Peppery Teochew bak kut teh vs. herbal Hokkien bak kut teh — which side are you on? Being a Teochew myself, I’ve always opted for the former as it is also more commonly found in Singapore. I’ve tried the herbal rendition a couple of times, but it’s always too intense for my liking.
Recently, I discovered Good Taste Bak Kut Teh located at 39 Neil Road. They were said to be the oldest bak kut teh brand in Sarawak and has recently expanded to Singapore, its first overseas outlet outside of Malaysia. I was intrigued by their long history and found a reason to give the herbal version a try again.
Good Taste Bak Kut Teh is about a 10-minute walk away from either Outram or Tanjong Pagar MRT. When I entered the shop, I was pretty glad that it was cooling and spacious, unlike some bak kut teh places I’ve been to that’s cramped and stuffy.
We chose a seat at the back, near the open kitchen concept, which is rare these days especially for Chinese cuisine. We were given the menu promptly, which was extensive for a place that specialises in bak kut teh. With some recommendations, we decided to get a variety of their signature dishes.
The first dish that arrived was the classic clay pot Bak Kut Teh Mix (S$10 for small, S$18 for medium and S$27 for large). I was greeted by the fragrant whiff of the broth as it was brought to our table. Looking at the slightly darker hues, I was slightly worried it would be too overpowering for me.
However, I was relieved the moment I took a sip of the warm, savoury soup. It reminded me of a combination of the peppery bak kut teh broth and herbal chicken soup. Rich and tasty whilst still being light and appetizing, it completely changed my preconceived notions of herbal bak kut teh.
The boss explained that the soup base was made with 15 different spices, all imported from Guangzhou. He also boils them in batches for over two hours to ensure the same consistency throughout.
Scooping up the ingredients, I was impressed at the plethora of ingredients inside the clay pot. Besides the usual pork ribs, there were pork belly slices, tau pok, tau kee, two types of mushrooms, intestines and lettuce.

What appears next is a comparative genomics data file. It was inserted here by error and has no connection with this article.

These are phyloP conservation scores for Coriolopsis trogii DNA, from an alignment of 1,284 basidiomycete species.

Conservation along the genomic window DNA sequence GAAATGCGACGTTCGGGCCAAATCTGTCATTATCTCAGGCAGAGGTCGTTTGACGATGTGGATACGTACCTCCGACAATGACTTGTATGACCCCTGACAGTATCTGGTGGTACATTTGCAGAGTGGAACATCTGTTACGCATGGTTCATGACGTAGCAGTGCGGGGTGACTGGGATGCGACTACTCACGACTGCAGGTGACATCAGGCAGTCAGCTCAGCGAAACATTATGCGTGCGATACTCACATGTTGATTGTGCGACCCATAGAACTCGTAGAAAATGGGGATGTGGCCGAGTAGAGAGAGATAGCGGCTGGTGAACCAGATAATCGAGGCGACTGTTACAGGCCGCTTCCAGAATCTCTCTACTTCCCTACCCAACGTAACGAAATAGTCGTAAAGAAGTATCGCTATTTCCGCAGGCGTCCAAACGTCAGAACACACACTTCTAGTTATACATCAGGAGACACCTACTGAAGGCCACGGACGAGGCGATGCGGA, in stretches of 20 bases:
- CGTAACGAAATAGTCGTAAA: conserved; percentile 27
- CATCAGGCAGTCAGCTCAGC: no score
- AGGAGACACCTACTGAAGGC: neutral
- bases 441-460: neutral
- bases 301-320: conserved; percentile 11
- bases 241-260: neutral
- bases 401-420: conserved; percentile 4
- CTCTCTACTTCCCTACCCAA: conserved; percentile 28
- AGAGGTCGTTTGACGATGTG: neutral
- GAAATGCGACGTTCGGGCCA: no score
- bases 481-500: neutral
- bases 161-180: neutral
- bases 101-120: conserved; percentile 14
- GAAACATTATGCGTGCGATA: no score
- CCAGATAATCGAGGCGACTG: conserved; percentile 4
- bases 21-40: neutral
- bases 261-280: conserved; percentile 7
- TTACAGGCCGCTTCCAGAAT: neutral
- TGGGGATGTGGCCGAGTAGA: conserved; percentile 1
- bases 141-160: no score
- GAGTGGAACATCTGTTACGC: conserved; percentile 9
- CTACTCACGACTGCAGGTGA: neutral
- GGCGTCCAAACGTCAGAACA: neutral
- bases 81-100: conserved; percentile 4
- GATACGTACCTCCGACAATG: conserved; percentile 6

The pork ribs were chopped up into bite-sized pieces as opposed to the entire long rib so they can be enjoyed more easily. The pork ribs were tender, sweet with a light medicinal tang and fell off the bone easily.
One of my favourite components of the dish was the tau pok, which soaked up the broth like a sponge. When I bit into it, the fragrant soup exploded in my mouth.
We also got the Dry Bak Kut Teh (S$10 for small, S$18 for medium and S$27 for large), which had similar ingredients cooked in their secret dark sauce. It was very fragrant and had more dimension to it as compared to the soup variation, perhaps due to the addition of cuttlefish shreds and dried chillis.
Don’t be intimidated by its look, it’s not spicy at all. My only gripe was that the sauce is slightly on the saltier side, so do ensure you get this for sharing or it can get slightly jelak.
Those who love innards, you definitely have to get a bowl of Pork Intestines (S$7 for small, S$9 for medium), which was well-cleaned without any residue smell. The intestines were stuffed into one another, forming three layers that gave it more texture and I enjoyed the chewiness of it.
We also got the Black Pepper Lamb (S$12 for small, S$24 for medium, S$36 for large). To my surprise, Good Taste Bak Kut Teh has managed to mask the gaminess of the meat well, perhaps from the generous use of spices. The meat itself was succulent as well.
The highlight of my meal was actually the Youtiao (S$1.50 for small, S$2.50 for medium), a must-order at every bak kut teh meal. There’s just something about enjoying it soaked in the broth that is so satisfying.
I have been disappointed countless times with stale youtiao but not this time. It was fresh and did not leave an oily residue. I later found out that they actually make the dough from scratch and fry them by batches daily. No wonder it tasted so good!
Good Taste Bak Kut Teh serves Onion Rice (S$1) as well. Drizzled with shallots and shallot oil, it was fragrant even on its own. Have it with your bak kut teh, whether soup or dry, and enjoy the magical combination.
Those who prefer noodles over rice, Good Taste Bak Kut Teh got you covered. The Sarawak Kolok Mee (S$5) was recommended to us by the owner, with the noodles specially made by his friend back in Sarawak.
The noodles were served in a shallot oil-based sauce and it reminded me of bak chor mee.
The noodles were very springy and held the sauce well. It is topped off with generous portions of ingredients such as minced meat, and came with a small bowl of soup with fish balls. This itself makes for a wholesome meal.
I went to Good Taste Bak Kut Teh without high expectations, but I left feeling satisfied with a new opinion of the herbal bak kut teh. The meal provided a nostalgic and warm feeling as if it was my grandma who prepared it for me.
Though it is slightly pricey, I am willing to pay a little more for quality food and comfortable ambience. Good Taste Bak Kut Teh is opened till 11pm daily or until sold out. Do remember to head down early if you’re looking to get a dose of herbal bak kut teh whenever you are craving some warm, comforting soup!
Expected Damage: S$5 – S$20 per pax
Price: $ $
Our Rating: 4 / 5
Good Taste Bak Kut Teh
39 Neil Road, Singapore 088823
Good Taste Bak Kut Teh
39 Neil Road, Singapore 088823